Much of this work relies on a deeper level of supply chain engagement. “We used to think our biggest impacts as a company were at our manufacturing facilities, but really they’re in the raw materials we choose and the lifecycle of those products,” notes Ianuzzi. “It’s really difficult in some cases to find out where all of the component parts of a product are coming from. Trying to understand where each of these raw materials are sourced from is very complex.”
As with any engagement process, Ianuzzi acknowledges there can be challenges as well as opportunities – especially as J&J deals with more than 78,000 suppliers. “We may be only one of hundreds of companies [that a supplier] is dealing with, we don’t always have that leverage. But there are other suppliers that are like-minded, that are thinking with a sustainability lens. They are easier to partner with and so we gravitate towards them strategically.”
Supplier innovation will be a key focus going forward. The company plans to facilitate at least five innovation sessions this year with key partners, to brainstorm ideas that can potentially be taken to market. “We will prioritise which ones would be most impactful and then those resulting projects will be investigated by the supplier,” Ianuzzi says.
When a product does achieve Earthwards recognition, the outcomes are impressive. One example is J&J’s work with DePuy Synthes, part of the J&J companies portfolio. DePuy Synthes manufactures replacement knees and through adopting the Earthwards approach for its Attune Knee system, the company reduced the number of instruments required for surgery by 36% compared to a previous version of the knee. Further savings were acquired in the instrument sterilisation process, which now uses 22% less energy and 25% less water. Packaging was also reduced by 25%.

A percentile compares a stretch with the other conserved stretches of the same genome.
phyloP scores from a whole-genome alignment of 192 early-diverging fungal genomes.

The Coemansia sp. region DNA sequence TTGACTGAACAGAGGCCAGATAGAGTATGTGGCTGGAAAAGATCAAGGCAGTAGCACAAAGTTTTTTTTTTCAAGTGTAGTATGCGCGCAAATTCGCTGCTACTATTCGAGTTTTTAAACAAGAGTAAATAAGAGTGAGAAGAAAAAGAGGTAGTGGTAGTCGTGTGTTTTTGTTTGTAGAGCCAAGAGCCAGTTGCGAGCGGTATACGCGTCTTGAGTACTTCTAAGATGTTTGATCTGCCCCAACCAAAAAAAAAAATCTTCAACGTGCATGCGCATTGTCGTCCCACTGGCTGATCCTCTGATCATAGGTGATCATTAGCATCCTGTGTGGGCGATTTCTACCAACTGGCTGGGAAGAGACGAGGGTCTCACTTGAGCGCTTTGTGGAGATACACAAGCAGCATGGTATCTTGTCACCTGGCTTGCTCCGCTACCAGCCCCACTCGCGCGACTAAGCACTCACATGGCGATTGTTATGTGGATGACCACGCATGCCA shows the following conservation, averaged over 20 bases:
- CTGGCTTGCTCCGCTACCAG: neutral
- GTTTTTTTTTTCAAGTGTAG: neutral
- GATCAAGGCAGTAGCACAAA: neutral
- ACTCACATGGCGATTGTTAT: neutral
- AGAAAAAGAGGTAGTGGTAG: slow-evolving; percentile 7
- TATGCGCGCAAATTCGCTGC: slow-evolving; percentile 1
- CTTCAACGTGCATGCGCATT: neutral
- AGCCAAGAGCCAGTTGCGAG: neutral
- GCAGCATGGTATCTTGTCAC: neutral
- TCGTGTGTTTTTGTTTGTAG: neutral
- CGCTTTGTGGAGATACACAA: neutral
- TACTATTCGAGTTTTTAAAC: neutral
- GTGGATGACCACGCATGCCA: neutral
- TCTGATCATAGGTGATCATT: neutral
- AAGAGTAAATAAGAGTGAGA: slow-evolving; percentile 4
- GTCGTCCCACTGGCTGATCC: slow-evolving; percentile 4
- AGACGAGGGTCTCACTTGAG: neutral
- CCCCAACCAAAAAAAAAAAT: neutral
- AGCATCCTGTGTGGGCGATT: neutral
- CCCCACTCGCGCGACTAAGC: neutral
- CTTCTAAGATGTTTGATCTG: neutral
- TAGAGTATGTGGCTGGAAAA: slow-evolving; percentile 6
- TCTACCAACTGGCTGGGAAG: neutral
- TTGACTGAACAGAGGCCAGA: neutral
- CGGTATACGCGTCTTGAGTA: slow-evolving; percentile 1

The Band-Aid brand has also had the Earthwards treatment, resulting in 29% dematerialisation savings. The manufacturing process for this product line now requires 30% less energy compared to the previous process, and shipping efficiencies have increased by 60%. As a result, the product has achieved a 42% reduction in GHG emissions of raw material transport.
Ianuzzi says the Earthwards approach is also driving wider benefits in the supply chain, particularly around risk. “The first step of Earthwards centers around understanding risk, so for instance, regulatory risk like the REACH regulations. We also look to identify materials of concern up front – we want to understand what raw materials or chemicals might be on a NGO list, or in a conflict area, so we can evaluate them and steer away from them if necessary.”
Asked how much J&J has invested in Earthwards so far, Ianuzzi says it’s hard to give a definite figure as the programme is built into the company’s R&D budget, but says in 2015 J&J invested more than $9bn in R&D to bring new products to market. In terms of how return on investment is stacking up, he says there are a lot of proof points for Earthwards.
“Nobody is buying a product just because it’s more sustainable,” Ianuzzi maintains. “The product needs to perform, with sustainability built into that performance. In terms of business value for our customers, relationship building is so much better when you’re doing this from a sustainability perspective. It gives customers more security and confidence, and enables us to have discussions about other, non-price issues.”